ACOG recommends against first-trimester preeclampsia tests




Commercial screening tests that purport to predict early-onset preeclampsia may do more harm than good and are not recommended, according to the American College of Obstetricians and Gynecologists.

Early-onset preeclampsia does signal great risk for both mother and infant, and early identification of pregnancies at high risk “would theoretically allow referral for more intensive surveillance or application of preventive therapies to reduce the risk of severe disease.” But the effectiveness of this approach is undercut by the low positive predictive value of currently available tests, according to a new policy statement from ACOG’s Committee on Obstetric Practice published Aug. 19 (Obstet Gynecol 2015;126:e25-7.).


“These tests require a large number of women to be identified as high risk and to potentially undergo intensive surveillance in order to detect one case of early-onset preeclampsia,” the committee members wrote.

Moreover, there are no data showing that using these screening tests improve clinical outcomes.

Taking a detailed medical history to assess risk factors remains “the best and only recommended screening approach for preeclampsia,” according to ACOG. The medical history should remain the screening method of choice until high-quality evidence demonstrates that aspirin and other interventions reduce the incidence of preeclampsia for women at high risk based on first-trimester predictive tests, ACOG recommended.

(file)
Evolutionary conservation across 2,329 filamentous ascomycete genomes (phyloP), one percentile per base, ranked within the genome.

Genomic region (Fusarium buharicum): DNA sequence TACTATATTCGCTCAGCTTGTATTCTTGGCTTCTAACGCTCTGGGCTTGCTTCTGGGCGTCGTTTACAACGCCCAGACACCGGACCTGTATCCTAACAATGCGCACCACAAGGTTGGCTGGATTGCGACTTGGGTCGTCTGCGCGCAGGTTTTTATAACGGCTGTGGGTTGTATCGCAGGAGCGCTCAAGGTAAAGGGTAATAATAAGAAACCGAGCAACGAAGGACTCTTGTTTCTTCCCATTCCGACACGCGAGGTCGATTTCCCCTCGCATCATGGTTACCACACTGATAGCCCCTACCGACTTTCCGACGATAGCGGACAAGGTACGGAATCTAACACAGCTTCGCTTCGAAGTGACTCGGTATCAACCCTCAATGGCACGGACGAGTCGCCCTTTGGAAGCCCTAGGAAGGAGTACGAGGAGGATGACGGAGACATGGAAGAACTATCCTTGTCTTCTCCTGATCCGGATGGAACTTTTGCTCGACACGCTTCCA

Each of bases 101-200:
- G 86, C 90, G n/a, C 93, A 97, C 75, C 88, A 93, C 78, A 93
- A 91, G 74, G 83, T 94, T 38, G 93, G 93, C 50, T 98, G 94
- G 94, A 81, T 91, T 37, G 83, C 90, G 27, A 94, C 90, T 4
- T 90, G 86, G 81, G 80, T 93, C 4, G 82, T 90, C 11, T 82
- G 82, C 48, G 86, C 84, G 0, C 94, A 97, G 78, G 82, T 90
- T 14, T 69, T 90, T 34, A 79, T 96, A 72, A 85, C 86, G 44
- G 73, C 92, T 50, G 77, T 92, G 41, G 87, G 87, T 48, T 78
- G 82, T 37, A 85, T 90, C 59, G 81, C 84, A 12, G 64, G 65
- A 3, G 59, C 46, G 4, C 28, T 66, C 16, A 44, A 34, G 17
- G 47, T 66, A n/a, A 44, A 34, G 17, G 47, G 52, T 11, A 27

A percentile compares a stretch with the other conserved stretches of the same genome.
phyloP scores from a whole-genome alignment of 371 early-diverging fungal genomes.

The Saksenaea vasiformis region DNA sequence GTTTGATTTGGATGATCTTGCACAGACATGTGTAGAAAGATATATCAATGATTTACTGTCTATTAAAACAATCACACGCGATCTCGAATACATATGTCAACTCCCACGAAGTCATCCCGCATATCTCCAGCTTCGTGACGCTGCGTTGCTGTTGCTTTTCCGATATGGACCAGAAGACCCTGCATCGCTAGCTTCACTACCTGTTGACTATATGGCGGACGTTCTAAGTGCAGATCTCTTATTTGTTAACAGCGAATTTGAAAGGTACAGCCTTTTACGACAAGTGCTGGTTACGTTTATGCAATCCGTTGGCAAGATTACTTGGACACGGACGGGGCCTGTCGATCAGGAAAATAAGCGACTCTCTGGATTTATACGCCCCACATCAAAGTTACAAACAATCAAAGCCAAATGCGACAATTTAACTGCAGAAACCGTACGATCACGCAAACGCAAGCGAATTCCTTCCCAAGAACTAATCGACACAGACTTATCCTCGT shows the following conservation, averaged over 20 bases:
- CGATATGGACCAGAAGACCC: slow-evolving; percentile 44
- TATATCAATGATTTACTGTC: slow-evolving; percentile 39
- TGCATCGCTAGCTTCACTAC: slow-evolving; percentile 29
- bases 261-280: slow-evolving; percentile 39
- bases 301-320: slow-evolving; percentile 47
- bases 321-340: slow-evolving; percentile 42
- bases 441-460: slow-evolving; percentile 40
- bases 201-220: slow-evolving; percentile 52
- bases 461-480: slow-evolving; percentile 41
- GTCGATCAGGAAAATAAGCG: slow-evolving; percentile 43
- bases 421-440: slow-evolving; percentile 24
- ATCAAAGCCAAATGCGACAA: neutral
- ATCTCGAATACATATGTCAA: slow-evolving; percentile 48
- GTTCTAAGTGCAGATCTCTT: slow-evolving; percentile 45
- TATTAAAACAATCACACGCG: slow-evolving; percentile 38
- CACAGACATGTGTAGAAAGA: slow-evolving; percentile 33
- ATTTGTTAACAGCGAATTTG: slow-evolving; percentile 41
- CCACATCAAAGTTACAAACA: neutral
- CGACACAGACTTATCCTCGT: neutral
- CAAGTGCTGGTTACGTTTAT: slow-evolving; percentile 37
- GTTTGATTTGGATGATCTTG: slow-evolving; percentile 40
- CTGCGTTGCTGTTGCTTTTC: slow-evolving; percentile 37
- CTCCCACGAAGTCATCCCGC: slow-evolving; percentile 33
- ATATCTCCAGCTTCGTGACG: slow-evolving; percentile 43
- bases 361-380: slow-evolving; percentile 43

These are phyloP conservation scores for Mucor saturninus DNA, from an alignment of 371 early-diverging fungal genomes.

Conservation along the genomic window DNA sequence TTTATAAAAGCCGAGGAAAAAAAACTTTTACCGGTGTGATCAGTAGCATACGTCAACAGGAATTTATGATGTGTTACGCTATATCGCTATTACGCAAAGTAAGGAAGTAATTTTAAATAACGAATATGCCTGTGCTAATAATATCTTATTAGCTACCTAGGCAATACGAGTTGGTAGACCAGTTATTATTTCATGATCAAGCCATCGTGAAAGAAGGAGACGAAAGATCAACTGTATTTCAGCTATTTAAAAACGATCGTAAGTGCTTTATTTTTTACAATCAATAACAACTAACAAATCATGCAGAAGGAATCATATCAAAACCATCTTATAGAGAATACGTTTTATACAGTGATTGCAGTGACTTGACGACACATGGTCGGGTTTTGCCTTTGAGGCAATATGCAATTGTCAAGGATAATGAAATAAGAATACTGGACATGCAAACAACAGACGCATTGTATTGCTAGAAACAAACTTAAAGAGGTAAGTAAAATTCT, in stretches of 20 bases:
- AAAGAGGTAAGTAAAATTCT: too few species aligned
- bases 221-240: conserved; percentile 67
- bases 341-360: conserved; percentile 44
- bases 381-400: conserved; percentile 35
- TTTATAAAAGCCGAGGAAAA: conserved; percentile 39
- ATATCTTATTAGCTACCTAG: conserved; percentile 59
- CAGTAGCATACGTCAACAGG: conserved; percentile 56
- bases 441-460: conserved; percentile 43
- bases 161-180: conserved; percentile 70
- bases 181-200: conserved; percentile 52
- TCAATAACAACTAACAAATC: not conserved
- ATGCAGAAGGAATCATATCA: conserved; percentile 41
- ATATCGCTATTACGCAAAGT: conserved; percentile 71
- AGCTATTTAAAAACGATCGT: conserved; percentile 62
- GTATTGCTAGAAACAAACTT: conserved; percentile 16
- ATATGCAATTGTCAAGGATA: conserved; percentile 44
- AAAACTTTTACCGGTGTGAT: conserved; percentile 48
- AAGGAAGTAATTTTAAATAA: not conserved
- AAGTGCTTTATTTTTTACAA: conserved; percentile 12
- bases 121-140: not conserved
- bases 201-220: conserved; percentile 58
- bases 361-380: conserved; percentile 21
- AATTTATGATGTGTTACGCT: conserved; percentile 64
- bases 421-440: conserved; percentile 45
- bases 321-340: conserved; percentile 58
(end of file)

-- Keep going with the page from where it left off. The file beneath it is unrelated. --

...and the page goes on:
“For a first-trimester risk assessment for preeclampsia to be useful in clinical practice, future screening tests will need to have sensitivities and [positive predictive values] high enough to accurately identify women who will develop preeclampsia, and interventions will need to be available that improve clinical outcome in women who test positive,” the committee members wrote.

The new committee opinion has been endorsed by the Society for Maternal-Fetal Medicine.

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